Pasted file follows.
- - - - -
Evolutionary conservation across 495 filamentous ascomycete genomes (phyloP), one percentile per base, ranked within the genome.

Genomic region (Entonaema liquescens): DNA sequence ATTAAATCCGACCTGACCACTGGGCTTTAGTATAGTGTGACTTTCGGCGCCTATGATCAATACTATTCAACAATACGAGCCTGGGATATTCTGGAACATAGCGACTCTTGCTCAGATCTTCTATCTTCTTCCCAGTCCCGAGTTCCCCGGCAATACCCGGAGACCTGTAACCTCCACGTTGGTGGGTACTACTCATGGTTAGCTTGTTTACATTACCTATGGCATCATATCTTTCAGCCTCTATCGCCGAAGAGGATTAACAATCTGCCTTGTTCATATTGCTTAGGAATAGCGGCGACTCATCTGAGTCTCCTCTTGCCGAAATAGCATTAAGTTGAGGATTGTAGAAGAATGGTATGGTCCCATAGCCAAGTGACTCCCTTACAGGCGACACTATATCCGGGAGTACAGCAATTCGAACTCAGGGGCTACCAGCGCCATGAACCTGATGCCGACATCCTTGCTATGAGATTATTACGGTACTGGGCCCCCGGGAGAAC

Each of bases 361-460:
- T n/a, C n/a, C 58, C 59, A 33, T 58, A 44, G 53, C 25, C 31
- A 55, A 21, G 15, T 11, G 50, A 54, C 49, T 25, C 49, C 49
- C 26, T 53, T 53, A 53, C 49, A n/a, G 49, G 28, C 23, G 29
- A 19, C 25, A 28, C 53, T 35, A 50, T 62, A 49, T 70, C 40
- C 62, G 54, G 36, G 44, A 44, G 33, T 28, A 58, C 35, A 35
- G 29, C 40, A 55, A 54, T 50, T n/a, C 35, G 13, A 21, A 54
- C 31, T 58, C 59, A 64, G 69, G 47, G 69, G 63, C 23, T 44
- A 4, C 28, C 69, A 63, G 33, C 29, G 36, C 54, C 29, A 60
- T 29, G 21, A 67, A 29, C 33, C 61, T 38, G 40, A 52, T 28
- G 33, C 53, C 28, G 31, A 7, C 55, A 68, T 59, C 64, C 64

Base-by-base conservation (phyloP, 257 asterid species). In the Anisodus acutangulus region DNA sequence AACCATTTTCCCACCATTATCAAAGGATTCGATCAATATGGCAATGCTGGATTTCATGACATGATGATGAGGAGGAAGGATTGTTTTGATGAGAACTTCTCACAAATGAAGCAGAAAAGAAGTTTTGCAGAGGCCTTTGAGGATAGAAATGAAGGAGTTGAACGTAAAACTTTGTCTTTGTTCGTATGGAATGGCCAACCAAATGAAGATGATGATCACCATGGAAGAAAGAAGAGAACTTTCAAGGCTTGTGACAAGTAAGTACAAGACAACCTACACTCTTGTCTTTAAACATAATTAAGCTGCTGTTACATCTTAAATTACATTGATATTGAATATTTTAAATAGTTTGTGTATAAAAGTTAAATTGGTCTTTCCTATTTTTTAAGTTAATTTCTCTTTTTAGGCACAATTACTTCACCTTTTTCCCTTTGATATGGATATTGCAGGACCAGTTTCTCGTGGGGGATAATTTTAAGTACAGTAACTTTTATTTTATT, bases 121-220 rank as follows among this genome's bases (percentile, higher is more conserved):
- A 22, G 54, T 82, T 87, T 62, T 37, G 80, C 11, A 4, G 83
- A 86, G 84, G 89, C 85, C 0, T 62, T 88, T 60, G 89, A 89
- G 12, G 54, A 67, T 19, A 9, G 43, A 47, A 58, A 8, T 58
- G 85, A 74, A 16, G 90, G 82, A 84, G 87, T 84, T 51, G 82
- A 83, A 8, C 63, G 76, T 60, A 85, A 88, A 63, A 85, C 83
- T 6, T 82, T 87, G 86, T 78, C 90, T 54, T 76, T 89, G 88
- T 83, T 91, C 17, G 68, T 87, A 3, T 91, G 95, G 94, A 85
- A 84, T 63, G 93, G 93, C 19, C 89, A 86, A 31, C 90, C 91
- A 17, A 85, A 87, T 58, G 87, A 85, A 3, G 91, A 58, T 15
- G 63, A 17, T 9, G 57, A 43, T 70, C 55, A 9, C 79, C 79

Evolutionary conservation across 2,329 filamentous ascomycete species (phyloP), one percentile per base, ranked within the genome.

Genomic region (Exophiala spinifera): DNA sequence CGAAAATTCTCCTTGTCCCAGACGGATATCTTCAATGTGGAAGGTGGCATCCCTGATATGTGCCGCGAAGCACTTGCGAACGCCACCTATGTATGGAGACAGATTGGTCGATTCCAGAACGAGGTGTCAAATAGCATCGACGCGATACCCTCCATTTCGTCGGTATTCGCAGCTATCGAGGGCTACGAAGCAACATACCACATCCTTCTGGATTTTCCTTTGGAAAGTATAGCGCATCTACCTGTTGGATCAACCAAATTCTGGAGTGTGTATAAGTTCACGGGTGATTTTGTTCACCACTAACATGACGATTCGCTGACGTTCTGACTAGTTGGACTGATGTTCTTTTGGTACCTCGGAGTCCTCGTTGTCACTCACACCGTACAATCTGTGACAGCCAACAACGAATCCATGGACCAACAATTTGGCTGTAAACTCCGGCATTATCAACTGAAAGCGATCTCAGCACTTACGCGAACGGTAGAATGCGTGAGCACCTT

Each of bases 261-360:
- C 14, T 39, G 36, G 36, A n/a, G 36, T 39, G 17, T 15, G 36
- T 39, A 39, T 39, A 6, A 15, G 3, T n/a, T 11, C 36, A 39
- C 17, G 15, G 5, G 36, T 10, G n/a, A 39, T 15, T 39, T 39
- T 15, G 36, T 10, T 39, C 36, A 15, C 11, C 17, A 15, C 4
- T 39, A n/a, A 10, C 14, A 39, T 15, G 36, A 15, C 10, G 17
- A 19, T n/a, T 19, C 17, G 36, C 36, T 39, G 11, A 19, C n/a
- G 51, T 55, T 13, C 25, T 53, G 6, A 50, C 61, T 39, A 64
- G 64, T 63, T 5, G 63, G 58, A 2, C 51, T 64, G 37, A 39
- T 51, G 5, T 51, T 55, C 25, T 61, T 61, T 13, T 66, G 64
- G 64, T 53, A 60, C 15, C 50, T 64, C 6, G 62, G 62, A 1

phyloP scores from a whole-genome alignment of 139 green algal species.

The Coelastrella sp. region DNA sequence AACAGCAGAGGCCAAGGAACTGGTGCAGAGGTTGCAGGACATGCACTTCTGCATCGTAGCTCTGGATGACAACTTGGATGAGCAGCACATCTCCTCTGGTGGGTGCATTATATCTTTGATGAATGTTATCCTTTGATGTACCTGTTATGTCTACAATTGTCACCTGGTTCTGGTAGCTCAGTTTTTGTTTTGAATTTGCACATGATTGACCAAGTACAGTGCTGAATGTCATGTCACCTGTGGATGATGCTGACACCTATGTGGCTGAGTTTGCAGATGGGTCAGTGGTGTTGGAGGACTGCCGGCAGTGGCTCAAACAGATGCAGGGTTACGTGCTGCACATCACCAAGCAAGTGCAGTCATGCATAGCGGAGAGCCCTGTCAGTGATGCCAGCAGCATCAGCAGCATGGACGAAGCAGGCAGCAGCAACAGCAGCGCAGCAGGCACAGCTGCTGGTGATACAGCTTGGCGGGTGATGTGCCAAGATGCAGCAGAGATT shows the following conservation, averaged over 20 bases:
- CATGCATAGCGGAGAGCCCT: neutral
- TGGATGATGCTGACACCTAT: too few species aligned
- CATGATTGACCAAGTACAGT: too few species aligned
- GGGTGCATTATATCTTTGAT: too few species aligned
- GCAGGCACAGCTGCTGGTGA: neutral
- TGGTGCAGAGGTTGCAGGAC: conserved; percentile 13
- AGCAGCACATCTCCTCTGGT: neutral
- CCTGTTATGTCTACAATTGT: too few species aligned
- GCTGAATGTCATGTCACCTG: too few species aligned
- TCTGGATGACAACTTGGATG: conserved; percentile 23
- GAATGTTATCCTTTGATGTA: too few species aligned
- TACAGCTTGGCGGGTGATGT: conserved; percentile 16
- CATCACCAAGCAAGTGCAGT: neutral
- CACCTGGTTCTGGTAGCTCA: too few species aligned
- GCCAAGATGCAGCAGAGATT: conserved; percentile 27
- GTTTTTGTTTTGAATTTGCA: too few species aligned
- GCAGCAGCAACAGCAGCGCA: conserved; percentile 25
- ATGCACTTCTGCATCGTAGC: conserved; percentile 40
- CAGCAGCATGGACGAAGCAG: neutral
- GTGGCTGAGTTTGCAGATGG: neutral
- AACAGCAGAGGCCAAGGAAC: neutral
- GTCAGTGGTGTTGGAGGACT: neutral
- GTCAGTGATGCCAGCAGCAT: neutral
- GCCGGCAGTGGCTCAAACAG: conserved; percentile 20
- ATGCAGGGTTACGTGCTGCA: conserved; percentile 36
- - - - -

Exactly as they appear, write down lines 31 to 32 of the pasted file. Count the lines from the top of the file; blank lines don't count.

- T 15, G 36, T 10, T 39, C 36, A 15, C 11, C 17, A 15, C 4
- T 39, A n/a, A 10, C 14, A 39, T 15, G 36, A 15, C 10, G 17